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US Govt gives $400M cash to Iran the same time some Americans were freed but the Govt denies it was a ransom


The White House on Wednesday denied insinuations that a $400 million cash payment to Iran in January was a ransom to free four Americans that were being held in Tehran, saying that it was just coincidental.
The US State Department said the money was actually part of a $1.7 billion settlement to Iran for a decade-long legal dispute that was before an international tribunal in The Hague.
State Department spokesman John Kirby said:
"As we've made clear, the negotiations over the settlement of an outstanding claim at the Hague Tribunal were completely separate from the discussions about returning our American citizens home," Kirby said in a statement. "Not only were the two negotiations separate, they were conducted by different teams on each side, including, in the case of the Hague claims, by technical experts involved in these negotiations for many years."
The State Department formally announced the settlement terms on Jan. 17 which was a day after the four Americans were freed. The four Americans were identified as Jason Rezaian, a Washington Post reporter who had been convicted of espionage last year; Amir Hekmati, a former Marine who had been held since 2011; Saeed Abedini, a Christian pastor imprisoned since 2012; and a man only named as Nosratollah Khosravi-Roodsari.

Their release and the settlement deal also came on the same weekend that international sanctions on Iran were lifted after the United Nations nuclear agency declared Tehran had fulfilled its commitment to scale back its nuclear program.

Secretary of State John Kerry at the time said the nuclear agreement between Iran and the West and the Americans' release "were not directly related," although he believed the diplomatic process was eased thanks to the nuclear talks.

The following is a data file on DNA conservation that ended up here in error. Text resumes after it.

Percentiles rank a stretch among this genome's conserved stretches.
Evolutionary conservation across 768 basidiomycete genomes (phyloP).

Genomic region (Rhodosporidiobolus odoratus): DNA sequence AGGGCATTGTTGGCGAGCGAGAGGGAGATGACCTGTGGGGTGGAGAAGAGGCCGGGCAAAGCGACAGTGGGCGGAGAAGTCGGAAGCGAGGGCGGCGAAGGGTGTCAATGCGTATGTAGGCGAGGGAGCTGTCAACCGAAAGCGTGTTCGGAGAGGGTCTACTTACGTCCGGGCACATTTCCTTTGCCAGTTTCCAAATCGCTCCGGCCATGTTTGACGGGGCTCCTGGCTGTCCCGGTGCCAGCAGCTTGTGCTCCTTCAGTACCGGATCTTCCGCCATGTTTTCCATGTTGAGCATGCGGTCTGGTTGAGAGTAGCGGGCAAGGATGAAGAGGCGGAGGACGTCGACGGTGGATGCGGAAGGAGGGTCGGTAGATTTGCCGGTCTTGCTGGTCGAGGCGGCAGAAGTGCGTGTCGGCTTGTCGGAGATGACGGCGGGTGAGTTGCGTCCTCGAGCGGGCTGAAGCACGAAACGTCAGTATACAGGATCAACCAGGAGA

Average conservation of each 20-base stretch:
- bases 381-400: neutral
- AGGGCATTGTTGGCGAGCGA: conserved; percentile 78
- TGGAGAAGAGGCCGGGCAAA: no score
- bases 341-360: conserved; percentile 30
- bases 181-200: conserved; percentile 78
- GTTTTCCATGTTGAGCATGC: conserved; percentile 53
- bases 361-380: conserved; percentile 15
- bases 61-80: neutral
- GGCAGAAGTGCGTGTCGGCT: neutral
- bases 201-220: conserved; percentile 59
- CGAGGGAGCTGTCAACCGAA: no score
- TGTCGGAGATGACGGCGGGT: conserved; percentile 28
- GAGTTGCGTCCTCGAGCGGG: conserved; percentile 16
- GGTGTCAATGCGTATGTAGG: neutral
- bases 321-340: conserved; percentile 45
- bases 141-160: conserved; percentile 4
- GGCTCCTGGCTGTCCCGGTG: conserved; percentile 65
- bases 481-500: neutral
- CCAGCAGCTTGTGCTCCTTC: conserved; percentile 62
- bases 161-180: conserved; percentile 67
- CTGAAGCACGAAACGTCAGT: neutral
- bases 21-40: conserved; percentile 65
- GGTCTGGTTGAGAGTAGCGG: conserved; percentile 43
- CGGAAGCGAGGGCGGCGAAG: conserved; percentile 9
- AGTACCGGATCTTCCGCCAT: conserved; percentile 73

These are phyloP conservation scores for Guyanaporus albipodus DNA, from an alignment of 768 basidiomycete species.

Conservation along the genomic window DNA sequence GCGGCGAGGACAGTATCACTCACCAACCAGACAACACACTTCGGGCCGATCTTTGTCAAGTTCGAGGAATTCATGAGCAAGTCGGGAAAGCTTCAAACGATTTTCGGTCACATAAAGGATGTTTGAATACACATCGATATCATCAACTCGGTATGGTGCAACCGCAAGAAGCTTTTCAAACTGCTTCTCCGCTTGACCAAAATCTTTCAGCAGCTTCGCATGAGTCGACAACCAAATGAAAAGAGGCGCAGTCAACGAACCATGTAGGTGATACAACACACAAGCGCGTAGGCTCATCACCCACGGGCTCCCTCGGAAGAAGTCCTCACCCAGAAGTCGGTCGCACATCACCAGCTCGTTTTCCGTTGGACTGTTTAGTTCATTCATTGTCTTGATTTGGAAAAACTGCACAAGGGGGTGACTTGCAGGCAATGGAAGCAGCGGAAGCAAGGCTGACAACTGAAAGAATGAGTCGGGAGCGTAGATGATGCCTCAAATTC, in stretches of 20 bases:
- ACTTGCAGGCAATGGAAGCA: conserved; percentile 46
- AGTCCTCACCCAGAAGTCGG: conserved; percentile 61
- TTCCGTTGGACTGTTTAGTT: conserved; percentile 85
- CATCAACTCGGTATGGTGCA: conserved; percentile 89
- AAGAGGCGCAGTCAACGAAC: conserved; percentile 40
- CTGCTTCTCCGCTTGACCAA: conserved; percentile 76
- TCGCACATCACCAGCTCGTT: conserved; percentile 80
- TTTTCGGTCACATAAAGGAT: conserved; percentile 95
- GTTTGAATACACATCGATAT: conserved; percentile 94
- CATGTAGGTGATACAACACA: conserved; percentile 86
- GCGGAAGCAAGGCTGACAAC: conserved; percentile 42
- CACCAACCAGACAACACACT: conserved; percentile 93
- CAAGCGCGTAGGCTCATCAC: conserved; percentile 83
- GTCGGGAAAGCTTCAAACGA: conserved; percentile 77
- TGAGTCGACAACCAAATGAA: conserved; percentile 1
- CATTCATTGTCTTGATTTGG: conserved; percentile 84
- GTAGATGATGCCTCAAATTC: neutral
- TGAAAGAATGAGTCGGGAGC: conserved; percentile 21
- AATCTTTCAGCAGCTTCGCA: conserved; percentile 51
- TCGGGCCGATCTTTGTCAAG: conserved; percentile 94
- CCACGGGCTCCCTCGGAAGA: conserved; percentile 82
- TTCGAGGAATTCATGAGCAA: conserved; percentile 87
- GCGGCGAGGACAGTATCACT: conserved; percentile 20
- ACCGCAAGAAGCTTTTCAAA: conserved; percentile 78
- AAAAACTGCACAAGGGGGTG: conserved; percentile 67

A Wall Street Journal report Tuesday characterized the Obama administration's $400 million payment to Iran as a "secretly organized" airlift of euros, Swiss francs and other currencies given to Tehran.

It remains illegal for the U.S. to conduct a monetary transaction with Iran in American dollars.

The money was owed to the Islamic republic following a failed arms deal dating back to 1979, when Iran purchased American fighter jets, U.S. officials said.

Representative Jason Chaffetz, the chairman of the House of Representatives Oversight Committee, on Wednesday sent a letter to U.S. Secretary of State John Kerry asking him to appear at a future committee hearing to discuss the payment.

White House spokesman Josh Earnest also denied the suggestions that the money transfer to Iran was ransom or a secret.
He said:
"The United States, under President Obama, has not paid a ransom to secure the release of Americans unjustly detained in Iran and we're not going to pay a ransom," he said that in response to a Wall Street Journal article that said Washington secretly organized the cash airlift.


Source: NBC News
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